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Wiki vs. Blog vs. Discussion Board


Video resources:

Teacher blogs:

Student Blogs:

Suggestions on rules for student bloggers:

From http://thestarryvoid.blogspot.com/
Blog Expectations:

You will have one thoughtful response per week.
This is also how I will hold you accountable for your reading life. For instance, you may post about a book a few times if it takes you two weeks (or longer, if the book is especially challenging or long). Your first blog post might be about a small idea or theory you are formulating about the book, or a line that caught your attention. Then your second week post will be about a bigger idea that you noticed throughout the book. Or, any combination.
Blog posts should be thoughtful and based on your ideas. They should not just be retellings of the book. If you write a post that's a retelling, I will ask you to re-do the post.

Before you publish a blog post, you should double check it to make sure it's "blog-worthy". This, of course, means that you should check all of your spelling, grammar, capitalization, and punctuation, but it means more than that, too!

Here are some guidelines for grammar:


Grammar

One of the biggest differences between writing that stays in your notebook and writing that gets published online is that the writing you post on your blog should use correct conventions and mechanics all the time. When you are emailing or texting your friends, that is a different kind of writing, and a lack of conventions (following grammar rules) may be appropriate. Our blogs, though, are a way of practicing writing in an academic setting. Please practice using academic writing on your blogs. I'll be looking for the following conventions that you should already be familiar with on your blog:
  • Underline (or italicize) and capitalize the title of your book
  • Use purposeful paragraphs when you switch to a new topic or idea
  • Capitalization in general: you know what gets capitalized! No need for writing in all caps - ever!
  • Spell words correctly - no text-spelling allowed!! (i.e. it's not "u". it's "you".)
Blog posts should be academic in tone, meaning that language is appropriate, and that you're using correct terminology (like the names of literary devices, for example).

Remember, though - a blog is different than a notebook.


Audience:
One of the most fun (and scary!) parts of blogging is that others can read what you write! Although your posts should be academic-sounding, that doesn't mean they have to be dry - posts can also have some of your own voice. Is your voice funny, serious, inquisitive, philosophical? You can also include text-to-self connections that people can identify with.

Give your reader a bit of context so that he or she can understand what you are writing about. Context can be attained in 1-2 sentences and includes the title of the book plus a brief introduction to the character, setting and conflict. For example, "I have been readingThe Hunger Games by Suzanne Collins, set in a dystopian, futuristic society that forces 12 children to participate in an Olympic-style game, only it is to the death. The reader is allowed inside the mind of Katniss, the main character, as she fights her way through the games."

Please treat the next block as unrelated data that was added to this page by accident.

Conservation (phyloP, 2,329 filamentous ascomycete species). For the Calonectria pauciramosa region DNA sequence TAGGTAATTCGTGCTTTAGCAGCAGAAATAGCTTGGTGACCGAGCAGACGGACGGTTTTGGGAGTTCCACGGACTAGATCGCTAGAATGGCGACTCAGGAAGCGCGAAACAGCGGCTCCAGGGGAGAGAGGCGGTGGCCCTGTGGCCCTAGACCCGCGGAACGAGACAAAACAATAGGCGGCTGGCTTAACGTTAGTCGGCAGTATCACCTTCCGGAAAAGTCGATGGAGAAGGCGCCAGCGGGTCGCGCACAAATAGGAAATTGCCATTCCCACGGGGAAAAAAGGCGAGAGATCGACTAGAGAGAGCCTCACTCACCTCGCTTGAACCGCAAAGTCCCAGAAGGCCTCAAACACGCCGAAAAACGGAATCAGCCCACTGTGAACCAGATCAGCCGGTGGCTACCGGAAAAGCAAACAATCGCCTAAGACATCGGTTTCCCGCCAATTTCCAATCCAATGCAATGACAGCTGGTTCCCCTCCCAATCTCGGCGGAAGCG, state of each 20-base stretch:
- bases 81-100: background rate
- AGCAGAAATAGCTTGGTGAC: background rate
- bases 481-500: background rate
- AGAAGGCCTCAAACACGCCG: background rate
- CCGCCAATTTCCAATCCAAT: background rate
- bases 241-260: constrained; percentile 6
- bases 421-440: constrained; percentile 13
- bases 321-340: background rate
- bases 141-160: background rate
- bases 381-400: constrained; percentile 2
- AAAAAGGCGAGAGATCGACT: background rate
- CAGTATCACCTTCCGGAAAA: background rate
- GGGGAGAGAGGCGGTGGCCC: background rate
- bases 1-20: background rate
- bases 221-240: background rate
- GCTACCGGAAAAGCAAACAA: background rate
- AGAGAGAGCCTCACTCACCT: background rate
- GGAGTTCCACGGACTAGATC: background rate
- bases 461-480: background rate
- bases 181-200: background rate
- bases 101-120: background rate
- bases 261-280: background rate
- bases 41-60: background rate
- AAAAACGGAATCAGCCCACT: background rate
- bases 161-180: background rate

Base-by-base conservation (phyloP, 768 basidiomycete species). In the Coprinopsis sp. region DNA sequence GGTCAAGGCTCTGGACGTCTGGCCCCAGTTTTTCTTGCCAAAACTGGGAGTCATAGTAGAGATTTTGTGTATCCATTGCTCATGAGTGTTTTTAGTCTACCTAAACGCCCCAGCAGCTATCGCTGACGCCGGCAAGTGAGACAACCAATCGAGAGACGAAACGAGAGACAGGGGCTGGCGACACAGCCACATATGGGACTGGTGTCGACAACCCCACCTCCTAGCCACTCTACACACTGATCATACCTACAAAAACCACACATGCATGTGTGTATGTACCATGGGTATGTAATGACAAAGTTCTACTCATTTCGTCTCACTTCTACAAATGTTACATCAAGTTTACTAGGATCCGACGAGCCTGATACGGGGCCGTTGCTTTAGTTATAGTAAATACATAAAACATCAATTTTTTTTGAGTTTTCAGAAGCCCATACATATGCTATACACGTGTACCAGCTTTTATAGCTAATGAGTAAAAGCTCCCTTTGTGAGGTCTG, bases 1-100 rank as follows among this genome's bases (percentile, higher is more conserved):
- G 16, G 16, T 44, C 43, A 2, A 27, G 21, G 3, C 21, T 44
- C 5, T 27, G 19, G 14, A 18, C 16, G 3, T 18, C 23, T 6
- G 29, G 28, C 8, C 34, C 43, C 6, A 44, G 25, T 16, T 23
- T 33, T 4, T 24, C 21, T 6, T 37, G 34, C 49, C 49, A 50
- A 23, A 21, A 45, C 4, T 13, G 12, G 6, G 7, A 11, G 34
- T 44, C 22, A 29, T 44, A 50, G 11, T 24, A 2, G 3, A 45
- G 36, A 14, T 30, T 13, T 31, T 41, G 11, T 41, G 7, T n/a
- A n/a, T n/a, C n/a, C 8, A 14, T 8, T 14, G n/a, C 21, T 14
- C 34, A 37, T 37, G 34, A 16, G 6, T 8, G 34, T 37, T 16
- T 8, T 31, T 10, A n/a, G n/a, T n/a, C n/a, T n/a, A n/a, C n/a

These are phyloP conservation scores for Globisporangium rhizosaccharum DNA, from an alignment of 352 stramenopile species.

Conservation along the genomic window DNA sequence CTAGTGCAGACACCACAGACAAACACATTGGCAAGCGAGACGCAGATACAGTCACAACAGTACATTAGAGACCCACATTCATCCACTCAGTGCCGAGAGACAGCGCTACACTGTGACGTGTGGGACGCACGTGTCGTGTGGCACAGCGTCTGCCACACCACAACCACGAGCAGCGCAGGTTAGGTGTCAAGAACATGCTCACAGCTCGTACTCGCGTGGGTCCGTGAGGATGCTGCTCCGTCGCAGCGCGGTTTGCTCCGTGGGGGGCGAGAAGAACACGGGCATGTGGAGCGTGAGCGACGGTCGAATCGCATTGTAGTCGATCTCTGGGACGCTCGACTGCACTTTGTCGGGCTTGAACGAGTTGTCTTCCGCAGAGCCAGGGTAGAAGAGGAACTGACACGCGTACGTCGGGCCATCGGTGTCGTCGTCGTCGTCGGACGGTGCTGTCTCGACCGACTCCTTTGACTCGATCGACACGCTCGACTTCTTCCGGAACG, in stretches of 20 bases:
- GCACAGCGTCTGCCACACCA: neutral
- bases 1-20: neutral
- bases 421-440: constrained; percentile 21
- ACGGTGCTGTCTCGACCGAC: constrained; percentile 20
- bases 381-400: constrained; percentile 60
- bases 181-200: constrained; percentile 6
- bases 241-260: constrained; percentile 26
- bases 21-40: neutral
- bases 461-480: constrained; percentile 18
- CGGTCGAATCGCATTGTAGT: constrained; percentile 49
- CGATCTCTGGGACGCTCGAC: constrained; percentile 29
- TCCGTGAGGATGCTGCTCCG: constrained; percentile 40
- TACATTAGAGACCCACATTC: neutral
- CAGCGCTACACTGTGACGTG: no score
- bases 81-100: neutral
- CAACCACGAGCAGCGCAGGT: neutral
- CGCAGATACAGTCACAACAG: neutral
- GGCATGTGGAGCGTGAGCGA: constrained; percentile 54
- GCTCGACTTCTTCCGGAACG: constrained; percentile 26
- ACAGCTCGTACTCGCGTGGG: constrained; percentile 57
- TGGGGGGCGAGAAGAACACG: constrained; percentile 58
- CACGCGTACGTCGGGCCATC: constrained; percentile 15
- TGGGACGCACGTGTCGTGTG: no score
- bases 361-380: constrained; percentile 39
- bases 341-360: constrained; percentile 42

• Try to "bookend" your post thoughtfully: use a lead to begin and try to leave your reader thinking at the end.
  • As a courtesy, if you are writing about the end of a book, put a "spoiler alert" in the post so that anyone who hasn't read the book doesn't see what happened in the end, just in case they want to read the book. It is very possible to write a reading response thoughtfully without giving away the entire plot.
Hopefully, people will read your blog posts and want to respond. You can end up having really in-depth dialogues on your blog! Some ways to invite more dialogue include addressing the reader directly (having an awareness that others are reading what you write), asking questions that you hope people will answer, and including things you are confused or wondering about.

Here are some posts from last year that exhibit voice and an awareness of audience:

Nathan dicusses his thoughts about The Hunger Games and how his sister's school had banned the book:
http://nathanshotdogs.blogspot.com/2012/03/hunger-games-movie-book.html

Melissa compares life during the Holocaust to our current lives (which connects readers directly to her ideas), and asks questions of herself that readers could also answer:
http://ilikebananaz.blogspot.com/2012/06/how-they-thought-in-holocaust.html

Corinna is so honest about her personal challenges that readers can feel safe opening up and sharing their own:
http://zanzibarbay.blogspot.com/2011/06/weekly-blog-post-truth-about-forever.html

Are there other requirements?


You will also be required to respond to at least one blog post a week. Do not post anything that is inappropriate or mean in any way.

We will occasionally take a break from posting online to work on our writing craft by printing out and revising one of our favorite posts.


Non fiction blog postFor Part 1 of a Nonfiction Blog Post, answer these questions:1) What is the overall main idea of the text? What is the entire text mostly about?2) What are three or four details that contributed to your understanding of the text? Try to use at least one direct quote in this part.3) How do those details support and connect to the main idea?




For Part 2 of a Nonfiction Blog Post, answer these questions:1) What does the author want readers to think or feel?2) What are some craft moves the author uses to achieve this? How do they work? Try to include at least one direct quote here.


For Part 3 of a Nonfiction Blog Post, answer these questions:



1) What will you take away from it? 2) How has your thinking been shaped or changed, and why? Do you have an opinion on the issue now?3) What else do you want to know?